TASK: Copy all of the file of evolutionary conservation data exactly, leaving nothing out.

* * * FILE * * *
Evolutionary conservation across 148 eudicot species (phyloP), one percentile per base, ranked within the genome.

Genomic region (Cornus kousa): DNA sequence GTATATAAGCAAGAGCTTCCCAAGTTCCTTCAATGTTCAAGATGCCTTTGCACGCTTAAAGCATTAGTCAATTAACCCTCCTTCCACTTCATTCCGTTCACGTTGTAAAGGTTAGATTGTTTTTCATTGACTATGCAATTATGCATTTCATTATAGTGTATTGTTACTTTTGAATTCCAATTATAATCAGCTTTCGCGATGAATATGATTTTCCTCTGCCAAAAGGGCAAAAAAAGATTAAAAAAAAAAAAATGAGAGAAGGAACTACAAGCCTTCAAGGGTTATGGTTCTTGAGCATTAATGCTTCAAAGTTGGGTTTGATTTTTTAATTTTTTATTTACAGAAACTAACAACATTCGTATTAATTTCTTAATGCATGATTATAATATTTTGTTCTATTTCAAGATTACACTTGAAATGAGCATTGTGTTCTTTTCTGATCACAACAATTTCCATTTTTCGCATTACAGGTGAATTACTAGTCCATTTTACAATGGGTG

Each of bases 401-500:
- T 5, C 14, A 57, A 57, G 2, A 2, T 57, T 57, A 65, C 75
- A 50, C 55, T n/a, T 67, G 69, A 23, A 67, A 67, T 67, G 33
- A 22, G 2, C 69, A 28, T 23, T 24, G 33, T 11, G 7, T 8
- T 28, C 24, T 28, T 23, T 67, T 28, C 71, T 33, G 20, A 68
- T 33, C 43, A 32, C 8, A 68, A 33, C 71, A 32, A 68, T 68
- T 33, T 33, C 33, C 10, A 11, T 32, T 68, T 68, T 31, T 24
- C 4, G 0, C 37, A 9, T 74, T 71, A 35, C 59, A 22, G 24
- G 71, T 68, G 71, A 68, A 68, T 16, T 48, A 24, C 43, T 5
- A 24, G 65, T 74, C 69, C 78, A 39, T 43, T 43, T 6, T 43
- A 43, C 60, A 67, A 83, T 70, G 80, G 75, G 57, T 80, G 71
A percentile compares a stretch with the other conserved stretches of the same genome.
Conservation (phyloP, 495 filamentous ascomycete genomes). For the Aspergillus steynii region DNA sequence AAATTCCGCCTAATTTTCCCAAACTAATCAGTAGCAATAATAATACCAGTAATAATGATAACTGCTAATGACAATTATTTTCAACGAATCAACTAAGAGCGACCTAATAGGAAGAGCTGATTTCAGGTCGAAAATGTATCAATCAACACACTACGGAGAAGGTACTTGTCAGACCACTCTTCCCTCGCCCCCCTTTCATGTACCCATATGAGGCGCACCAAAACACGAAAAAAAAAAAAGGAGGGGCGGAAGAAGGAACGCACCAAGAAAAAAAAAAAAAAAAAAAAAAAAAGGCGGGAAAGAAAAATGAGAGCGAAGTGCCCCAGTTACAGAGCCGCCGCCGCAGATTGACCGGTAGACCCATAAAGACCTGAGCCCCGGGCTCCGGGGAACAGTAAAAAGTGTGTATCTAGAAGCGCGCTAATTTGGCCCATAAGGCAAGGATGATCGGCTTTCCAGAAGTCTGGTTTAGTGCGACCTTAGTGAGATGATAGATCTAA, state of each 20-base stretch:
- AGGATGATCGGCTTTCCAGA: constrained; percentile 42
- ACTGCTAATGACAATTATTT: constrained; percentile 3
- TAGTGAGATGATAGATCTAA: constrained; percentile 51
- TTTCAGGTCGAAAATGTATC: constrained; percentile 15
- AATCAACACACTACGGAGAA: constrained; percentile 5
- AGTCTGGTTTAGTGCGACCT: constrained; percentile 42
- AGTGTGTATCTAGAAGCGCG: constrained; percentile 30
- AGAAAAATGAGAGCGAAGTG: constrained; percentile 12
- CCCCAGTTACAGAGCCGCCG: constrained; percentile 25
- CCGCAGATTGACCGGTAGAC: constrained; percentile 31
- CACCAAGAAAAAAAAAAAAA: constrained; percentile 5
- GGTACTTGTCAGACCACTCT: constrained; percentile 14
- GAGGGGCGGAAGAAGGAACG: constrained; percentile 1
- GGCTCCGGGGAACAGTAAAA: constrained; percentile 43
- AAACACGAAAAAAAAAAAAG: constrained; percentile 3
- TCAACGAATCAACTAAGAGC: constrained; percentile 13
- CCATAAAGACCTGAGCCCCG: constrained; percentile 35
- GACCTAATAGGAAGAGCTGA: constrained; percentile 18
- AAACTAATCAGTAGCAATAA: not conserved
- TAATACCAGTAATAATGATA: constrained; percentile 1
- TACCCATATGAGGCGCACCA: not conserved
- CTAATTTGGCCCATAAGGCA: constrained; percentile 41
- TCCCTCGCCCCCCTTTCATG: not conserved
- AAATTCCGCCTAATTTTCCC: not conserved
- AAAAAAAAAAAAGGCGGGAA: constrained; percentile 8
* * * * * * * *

Evolutionary conservation across 148 eudicot species (phyloP), one percentile per base, ranked within the genome.

Genomic region (Cornus kousa): DNA sequence GTATATAAGCAAGAGCTTCCCAAGTTCCTTCAATGTTCAAGATGCCTTTGCACGCTTAAAGCATTAGTCAATTAACCCTCCTTCCACTTCATTCCGTTCACGTTGTAAAGGTTAGATTGTTTTTCATTGACTATGCAATTATGCATTTCATTATAGTGTATTGTTACTTTTGAATTCCAATTATAATCAGCTTTCGCGATGAATATGATTTTCCTCTGCCAAAAGGGCAAAAAAAGATTAAAAAAAAAAAAATGAGAGAAGGAACTACAAGCCTTCAAGGGTTATGGTTCTTGAGCATTAATGCTTCAAAGTTGGGTTTGATTTTTTAATTTTTTATTTACAGAAACTAACAACATTCGTATTAATTTCTTAATGCATGATTATAATATTTTGTTCTATTTCAAGATTACACTTGAAATGAGCATTGTGTTCTTTTCTGATCACAACAATTTCCATTTTTCGCATTACAGGTGAATTACTAGTCCATTTTACAATGGGTG

Each of bases 401-500:
- T 5, C 14, A 57, A 57, G 2, A 2, T 57, T 57, A 65, C 75
- A 50, C 55, T n/a, T 67, G 69, A 23, A 67, A 67, T 67, G 33
- A 22, G 2, C 69, A 28, T 23, T 24, G 33, T 11, G 7, T 8
- T 28, C 24, T 28, T 23, T 67, T 28, C 71, T 33, G 20, A 68
- T 33, C 43, A 32, C 8, A 68, A 33, C 71, A 32, A 68, T 68
- T 33, T 33, C 33, C 10, A 11, T 32, T 68, T 68, T 31, T 24
- C 4, G 0, C 37, A 9, T 74, T 71, A 35, C 59, A 22, G 24
- G 71, T 68, G 71, A 68, A 68, T 16, T 48, A 24, C 43, T 5
- A 24, G 65, T 74, C 69, C 78, A 39, T 43, T 43, T 6, T 43
- A 43, C 60, A 67, A 83, T 70, G 80, G 75, G 57, T 80, G 71
A percentile compares a stretch with the other conserved stretches of the same genome.
Conservation (phyloP, 495 filamentous ascomycete genomes). For the Aspergillus steynii region DNA sequence AAATTCCGCCTAATTTTCCCAAACTAATCAGTAGCAATAATAATACCAGTAATAATGATAACTGCTAATGACAATTATTTTCAACGAATCAACTAAGAGCGACCTAATAGGAAGAGCTGATTTCAGGTCGAAAATGTATCAATCAACACACTACGGAGAAGGTACTTGTCAGACCACTCTTCCCTCGCCCCCCTTTCATGTACCCATATGAGGCGCACCAAAACACGAAAAAAAAAAAAGGAGGGGCGGAAGAAGGAACGCACCAAGAAAAAAAAAAAAAAAAAAAAAAAAAGGCGGGAAAGAAAAATGAGAGCGAAGTGCCCCAGTTACAGAGCCGCCGCCGCAGATTGACCGGTAGACCCATAAAGACCTGAGCCCCGGGCTCCGGGGAACAGTAAAAAGTGTGTATCTAGAAGCGCGCTAATTTGGCCCATAAGGCAAGGATGATCGGCTTTCCAGAAGTCTGGTTTAGTGCGACCTTAGTGAGATGATAGATCTAA, state of each 20-base stretch:
- AGGATGATCGGCTTTCCAGA: constrained; percentile 42
- ACTGCTAATGACAATTATTT: constrained; percentile 3
- TAGTGAGATGATAGATCTAA: constrained; percentile 51
- TTTCAGGTCGAAAATGTATC: constrained; percentile 15
- AATCAACACACTACGGAGAA: constrained; percentile 5
- AGTCTGGTTTAGTGCGACCT: constrained; percentile 42
- AGTGTGTATCTAGAAGCGCG: constrained; percentile 30
- AGAAAAATGAGAGCGAAGTG: constrained; percentile 12
- CCCCAGTTACAGAGCCGCCG: constrained; percentile 25
- CCGCAGATTGACCGGTAGAC: constrained; percentile 31
- CACCAAGAAAAAAAAAAAAA: constrained; percentile 5
- GGTACTTGTCAGACCACTCT: constrained; percentile 14
- GAGGGGCGGAAGAAGGAACG: constrained; percentile 1
- GGCTCCGGGGAACAGTAAAA: constrained; percentile 43
- AAACACGAAAAAAAAAAAAG: constrained; percentile 3
- TCAACGAATCAACTAAGAGC: constrained; percentile 13
- CCATAAAGACCTGAGCCCCG: constrained; percentile 35
- GACCTAATAGGAAGAGCTGA: constrained; percentile 18
- AAACTAATCAGTAGCAATAA: not conserved
- TAATACCAGTAATAATGATA: constrained; percentile 1
- TACCCATATGAGGCGCACCA: not conserved
- CTAATTTGGCCCATAAGGCA: constrained; percentile 41
- TCCCTCGCCCCCCTTTCATG: not conserved
- AAATTCCGCCTAATTTTCCC: not conserved
- AAAAAAAAAAAAGGCGGGAA: constrained; percentile 8